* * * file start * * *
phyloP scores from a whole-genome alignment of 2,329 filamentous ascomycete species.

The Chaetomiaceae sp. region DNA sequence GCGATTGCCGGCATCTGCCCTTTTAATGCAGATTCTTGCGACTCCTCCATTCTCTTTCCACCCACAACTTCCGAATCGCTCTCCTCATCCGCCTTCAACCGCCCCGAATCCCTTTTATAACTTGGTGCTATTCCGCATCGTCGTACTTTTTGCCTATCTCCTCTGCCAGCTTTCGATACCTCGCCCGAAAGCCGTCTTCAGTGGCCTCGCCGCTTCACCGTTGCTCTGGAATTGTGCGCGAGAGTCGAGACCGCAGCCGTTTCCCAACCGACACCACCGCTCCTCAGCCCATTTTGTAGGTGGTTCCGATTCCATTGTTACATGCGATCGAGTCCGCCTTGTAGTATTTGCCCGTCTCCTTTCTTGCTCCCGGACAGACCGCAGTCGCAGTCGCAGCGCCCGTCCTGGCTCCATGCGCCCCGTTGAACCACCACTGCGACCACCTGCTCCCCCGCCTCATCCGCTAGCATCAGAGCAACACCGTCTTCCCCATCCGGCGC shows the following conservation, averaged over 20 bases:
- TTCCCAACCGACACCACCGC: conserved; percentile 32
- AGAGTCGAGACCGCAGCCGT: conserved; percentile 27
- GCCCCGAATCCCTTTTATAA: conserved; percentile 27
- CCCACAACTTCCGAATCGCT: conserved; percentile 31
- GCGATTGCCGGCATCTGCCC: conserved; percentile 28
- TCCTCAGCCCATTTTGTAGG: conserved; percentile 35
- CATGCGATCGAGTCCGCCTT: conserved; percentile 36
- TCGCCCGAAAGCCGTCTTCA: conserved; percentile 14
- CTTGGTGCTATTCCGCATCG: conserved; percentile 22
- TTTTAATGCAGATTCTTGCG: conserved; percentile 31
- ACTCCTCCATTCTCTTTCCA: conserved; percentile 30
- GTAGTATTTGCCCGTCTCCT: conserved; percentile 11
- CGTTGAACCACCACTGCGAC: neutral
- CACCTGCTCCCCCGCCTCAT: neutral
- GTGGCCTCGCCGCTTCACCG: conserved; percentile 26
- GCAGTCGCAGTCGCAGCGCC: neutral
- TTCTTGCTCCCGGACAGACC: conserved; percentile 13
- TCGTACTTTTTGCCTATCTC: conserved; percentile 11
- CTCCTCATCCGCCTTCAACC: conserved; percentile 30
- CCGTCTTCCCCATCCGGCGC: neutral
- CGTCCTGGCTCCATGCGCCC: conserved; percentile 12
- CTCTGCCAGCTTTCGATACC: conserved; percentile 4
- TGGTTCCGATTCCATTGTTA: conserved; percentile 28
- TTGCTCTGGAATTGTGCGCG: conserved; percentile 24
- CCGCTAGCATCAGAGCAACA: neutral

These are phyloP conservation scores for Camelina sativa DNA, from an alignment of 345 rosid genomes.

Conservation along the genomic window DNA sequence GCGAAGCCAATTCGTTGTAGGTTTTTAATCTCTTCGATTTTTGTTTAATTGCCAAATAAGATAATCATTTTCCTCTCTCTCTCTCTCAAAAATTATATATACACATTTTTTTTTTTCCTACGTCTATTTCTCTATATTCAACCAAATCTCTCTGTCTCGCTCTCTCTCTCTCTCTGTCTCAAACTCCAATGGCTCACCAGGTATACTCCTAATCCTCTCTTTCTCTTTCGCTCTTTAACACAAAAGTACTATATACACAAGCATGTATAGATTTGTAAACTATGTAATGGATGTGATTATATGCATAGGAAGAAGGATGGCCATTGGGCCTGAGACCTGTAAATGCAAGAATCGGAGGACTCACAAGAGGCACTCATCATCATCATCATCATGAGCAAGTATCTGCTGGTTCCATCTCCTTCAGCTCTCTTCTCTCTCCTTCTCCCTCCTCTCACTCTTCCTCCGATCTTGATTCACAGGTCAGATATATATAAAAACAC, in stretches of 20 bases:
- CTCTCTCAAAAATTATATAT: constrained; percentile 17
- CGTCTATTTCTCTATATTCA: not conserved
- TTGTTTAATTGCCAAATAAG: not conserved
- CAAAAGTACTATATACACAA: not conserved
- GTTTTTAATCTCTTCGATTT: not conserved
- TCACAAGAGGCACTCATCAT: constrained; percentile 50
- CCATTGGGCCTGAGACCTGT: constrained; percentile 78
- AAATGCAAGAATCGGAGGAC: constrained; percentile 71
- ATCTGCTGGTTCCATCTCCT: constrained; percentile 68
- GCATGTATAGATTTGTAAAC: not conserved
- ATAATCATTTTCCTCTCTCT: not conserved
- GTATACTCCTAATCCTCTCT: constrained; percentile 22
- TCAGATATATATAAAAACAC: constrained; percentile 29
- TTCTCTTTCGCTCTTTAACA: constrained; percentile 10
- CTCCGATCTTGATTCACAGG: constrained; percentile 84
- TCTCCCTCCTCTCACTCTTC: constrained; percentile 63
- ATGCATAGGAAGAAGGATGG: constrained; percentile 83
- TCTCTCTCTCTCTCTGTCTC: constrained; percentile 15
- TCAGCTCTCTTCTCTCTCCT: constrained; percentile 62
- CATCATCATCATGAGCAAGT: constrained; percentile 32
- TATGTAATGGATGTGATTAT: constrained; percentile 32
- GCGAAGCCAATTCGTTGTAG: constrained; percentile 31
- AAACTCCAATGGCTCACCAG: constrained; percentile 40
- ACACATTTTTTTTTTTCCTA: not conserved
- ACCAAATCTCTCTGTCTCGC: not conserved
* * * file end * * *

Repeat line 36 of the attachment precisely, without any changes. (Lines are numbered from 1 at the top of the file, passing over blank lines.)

- CCATTGGGCCTGAGACCTGT: constrained; percentile 78